29.The newlyweds spent their wedding night at Broadlands in Hampshire, home of Prince Philip's uncle Earl Mountbatten. The second part of the honeymoon was spent at Birkhall on the Balmoral Estate.

30.Early in 1948 the couple leased their first marital home, Windlesham Moor, in Surrey, near Windsor Castle, where they stayed until they moved to Clarence House on 4th July 1949.

31.After marrying Princess Elizabeth, The Duke of Edinburgh continued his naval career, reaching the rank of Lieutenant-Commander in command of the frigate HMS Magpie.

32.Although he was The Queen's husband, The Duke of Edinburgh was not crowned or anointed at the Coronation ceremony in 1953. He was the first subject to pay Homage to Her Majesty, and kiss the newly crowned Queen by stating "I, Philip, Duke of Edinburgh, do become your liege man of life and limb, and of earthly worship; and faith and truth I will bear unto you, to live and die, against all manner of folks. So help me God."

33.Prince Philip has accompanied The Queen on all her Commonwealth tours and State visits, as well as on public engagements in all parts of the UK. The first of these was the Coronation tour of the Commonwealth from November 1953 to May 1954, when the couple visited Bermuda, Jamaica, Panama, Fiji, Tonga, New Zealand, Australia, Cocos Islands, Ceylon, Aden, Uganda, Libya, Malta and Gibraltar, travelling a distance of 43,618 miles.

34. The Coronation took place in Westminster Abbey on 2 June 1953. It was a solemn ceremony conducted by Dr Geoffrey Fisher, Archbishop of Canterbury.

35. The Coronation was followed by drives through every part of London, a review of the fleet at Spithead, and visits to Scotland, Northern Ireland and Wales.

36.The Queen and The Duke of Edinburgh have four children: Prince Charles, The Prince of Wales (b. 1948), Princess Anne, The Princess Royal (b. 1950), Prince Andrew, The Duke of York (b. 1960), and Prince Edward, The Earl of Wessex (b. 1964).

37.With the birth of Prince Andrew in 1960, The Queen became the first reigning Sovereign to give birth to a child since Queen Victoria, whose youngest child, Princess Beatrice, was born in 1857.

38.The Queen and The Duke of Edinburgh have eight grandchildren - Peter Phillips (b. 1977), Zara Phillips (b. 1981) Prince William (b. 1982), Prince Harry (b. 1984), Princess Beatrice (b. 1988), Princess Eugenie (b. 1990), Lady Louise Windsor (b. 2003) and James, Viscount Severns (b. 2007) She has one great-grandchild Savannah (b. 2011)

Queen's Speeches

39. The Queen has delivered a Christmas message every year except in 1969, when she decided the royals had been on TV enough after an unprecedented family documentary. Her greeting took the form of a written address.

40. In her 1991 message, the Queen silenced rumours of abdication as she pledged to continue to serve.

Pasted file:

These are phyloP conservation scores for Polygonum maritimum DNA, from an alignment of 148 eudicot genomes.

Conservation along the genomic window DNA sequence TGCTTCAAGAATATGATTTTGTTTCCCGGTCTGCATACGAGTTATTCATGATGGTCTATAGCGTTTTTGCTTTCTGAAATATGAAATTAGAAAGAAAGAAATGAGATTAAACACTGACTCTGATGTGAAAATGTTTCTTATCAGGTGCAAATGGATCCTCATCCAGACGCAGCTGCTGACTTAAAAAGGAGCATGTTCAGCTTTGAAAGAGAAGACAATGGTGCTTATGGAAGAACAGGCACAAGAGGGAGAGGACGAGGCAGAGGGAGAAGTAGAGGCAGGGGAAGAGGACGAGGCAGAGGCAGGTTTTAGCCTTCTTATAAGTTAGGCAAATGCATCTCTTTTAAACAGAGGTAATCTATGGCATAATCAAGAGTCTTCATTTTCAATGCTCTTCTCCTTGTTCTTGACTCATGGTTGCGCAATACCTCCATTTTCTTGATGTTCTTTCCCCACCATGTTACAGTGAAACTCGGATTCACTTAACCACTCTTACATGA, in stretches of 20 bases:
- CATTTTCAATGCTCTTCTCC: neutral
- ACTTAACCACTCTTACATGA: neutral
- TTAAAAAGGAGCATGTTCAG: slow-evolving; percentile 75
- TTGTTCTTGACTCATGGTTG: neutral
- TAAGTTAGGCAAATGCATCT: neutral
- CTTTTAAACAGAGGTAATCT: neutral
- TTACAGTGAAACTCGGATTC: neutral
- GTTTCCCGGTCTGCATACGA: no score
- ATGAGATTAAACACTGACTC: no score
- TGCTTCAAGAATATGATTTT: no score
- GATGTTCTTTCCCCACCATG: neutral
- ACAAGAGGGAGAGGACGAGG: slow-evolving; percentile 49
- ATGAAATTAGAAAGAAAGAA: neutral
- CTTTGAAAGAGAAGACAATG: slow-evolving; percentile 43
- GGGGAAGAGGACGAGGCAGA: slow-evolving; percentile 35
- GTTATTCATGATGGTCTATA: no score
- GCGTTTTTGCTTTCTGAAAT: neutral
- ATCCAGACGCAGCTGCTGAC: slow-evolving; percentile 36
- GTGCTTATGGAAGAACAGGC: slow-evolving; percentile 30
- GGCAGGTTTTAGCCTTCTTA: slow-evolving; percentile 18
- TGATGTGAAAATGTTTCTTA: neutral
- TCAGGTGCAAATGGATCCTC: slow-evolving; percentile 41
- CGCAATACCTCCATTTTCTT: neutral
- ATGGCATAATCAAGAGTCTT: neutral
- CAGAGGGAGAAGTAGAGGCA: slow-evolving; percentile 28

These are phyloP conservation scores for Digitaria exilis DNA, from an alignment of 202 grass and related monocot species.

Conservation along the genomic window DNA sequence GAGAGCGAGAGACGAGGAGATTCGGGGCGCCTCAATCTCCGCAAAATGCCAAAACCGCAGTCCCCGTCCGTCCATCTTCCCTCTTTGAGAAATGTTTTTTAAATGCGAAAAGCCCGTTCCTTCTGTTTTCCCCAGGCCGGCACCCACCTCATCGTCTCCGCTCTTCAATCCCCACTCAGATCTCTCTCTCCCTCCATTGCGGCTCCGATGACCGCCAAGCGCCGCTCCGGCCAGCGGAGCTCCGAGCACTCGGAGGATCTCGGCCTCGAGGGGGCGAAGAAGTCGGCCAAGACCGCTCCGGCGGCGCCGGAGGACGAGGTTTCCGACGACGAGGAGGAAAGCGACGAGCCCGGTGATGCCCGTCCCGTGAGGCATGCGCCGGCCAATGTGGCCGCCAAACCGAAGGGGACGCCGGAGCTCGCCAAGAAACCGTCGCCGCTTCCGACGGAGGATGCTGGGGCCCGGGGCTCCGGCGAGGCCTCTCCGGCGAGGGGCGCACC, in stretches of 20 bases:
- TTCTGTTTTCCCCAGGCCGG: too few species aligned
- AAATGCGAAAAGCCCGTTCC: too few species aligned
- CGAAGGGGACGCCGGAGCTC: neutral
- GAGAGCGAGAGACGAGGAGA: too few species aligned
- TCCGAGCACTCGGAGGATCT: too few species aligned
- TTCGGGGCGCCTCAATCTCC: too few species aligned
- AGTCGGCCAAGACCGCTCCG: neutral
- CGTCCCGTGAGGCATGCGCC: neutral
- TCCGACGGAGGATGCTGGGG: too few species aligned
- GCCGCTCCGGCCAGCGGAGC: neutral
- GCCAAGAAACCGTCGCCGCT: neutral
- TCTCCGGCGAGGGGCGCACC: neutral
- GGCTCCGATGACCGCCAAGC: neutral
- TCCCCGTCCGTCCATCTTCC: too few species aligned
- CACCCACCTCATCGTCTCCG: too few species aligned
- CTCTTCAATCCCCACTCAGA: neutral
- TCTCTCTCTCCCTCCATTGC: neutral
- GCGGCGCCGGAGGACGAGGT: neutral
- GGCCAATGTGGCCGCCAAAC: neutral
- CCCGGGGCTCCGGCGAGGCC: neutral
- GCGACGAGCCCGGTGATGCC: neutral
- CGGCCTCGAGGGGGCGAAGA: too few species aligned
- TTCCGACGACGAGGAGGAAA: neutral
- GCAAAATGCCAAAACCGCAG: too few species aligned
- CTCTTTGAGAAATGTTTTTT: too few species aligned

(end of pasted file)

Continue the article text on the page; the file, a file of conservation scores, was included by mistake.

41. The Queen issued a writ against The Sun newspaper after it published the full text of her 1992 broadcast two days before transmission. She later accepted an apology and a £200,000 donation to charity.

42. The Queen's grandfather, King George V, delivered the first royal Christmas broadcast live on the radio from Sandringham in 1932.

43. George V was at first unsure about using the relatively untried medium of the wireless, but eventually agreed.

44. There was no Christmas broadcast in 1936 or 1938, and it was the outbreak of the Second World War in 1939 that firmly established the tradition.

45. Last year the Queen delivered her address from Hampton Court Palace - the first time the historic building had been used.

46 The speech is written by the Queen and each has a strong religious framework, reflects current issues and often draws on her own experiences.

Interest and Hobbies

48. An animal lover since childhood, The Queen takes a keen and highly knowledgeable interest in horses. As an owner and breeder of thoroughbreds, she often visits other race meetings to watch her horses run, and also frequently attends equestrian events.

49. She attends the Derby at Epsom, one of the classic flat races in Britain, and the Summer Race Meeting at Ascot, which has been a Royal occasion since 1911.

50. The Queen's horses won races at Royal Ascot on a number of occasions. There was a notable double on 18 June 1954 when Landau won the Rous Memorial Stakes and a stallion called Aureole won the Hardwicke Stakes, and in 1957 The Queen had four winners during Ascot week.

51. Other interests include walking in the countryside and working her Labradors, which were bred at Sandringham.

52. A lesser known interest is Scottish country dancing. Each year during her stay at Balmoral Castle, The Queen gives dances known as Gillies' Balls, for neighbours, estate and Castle staff and members of the local community.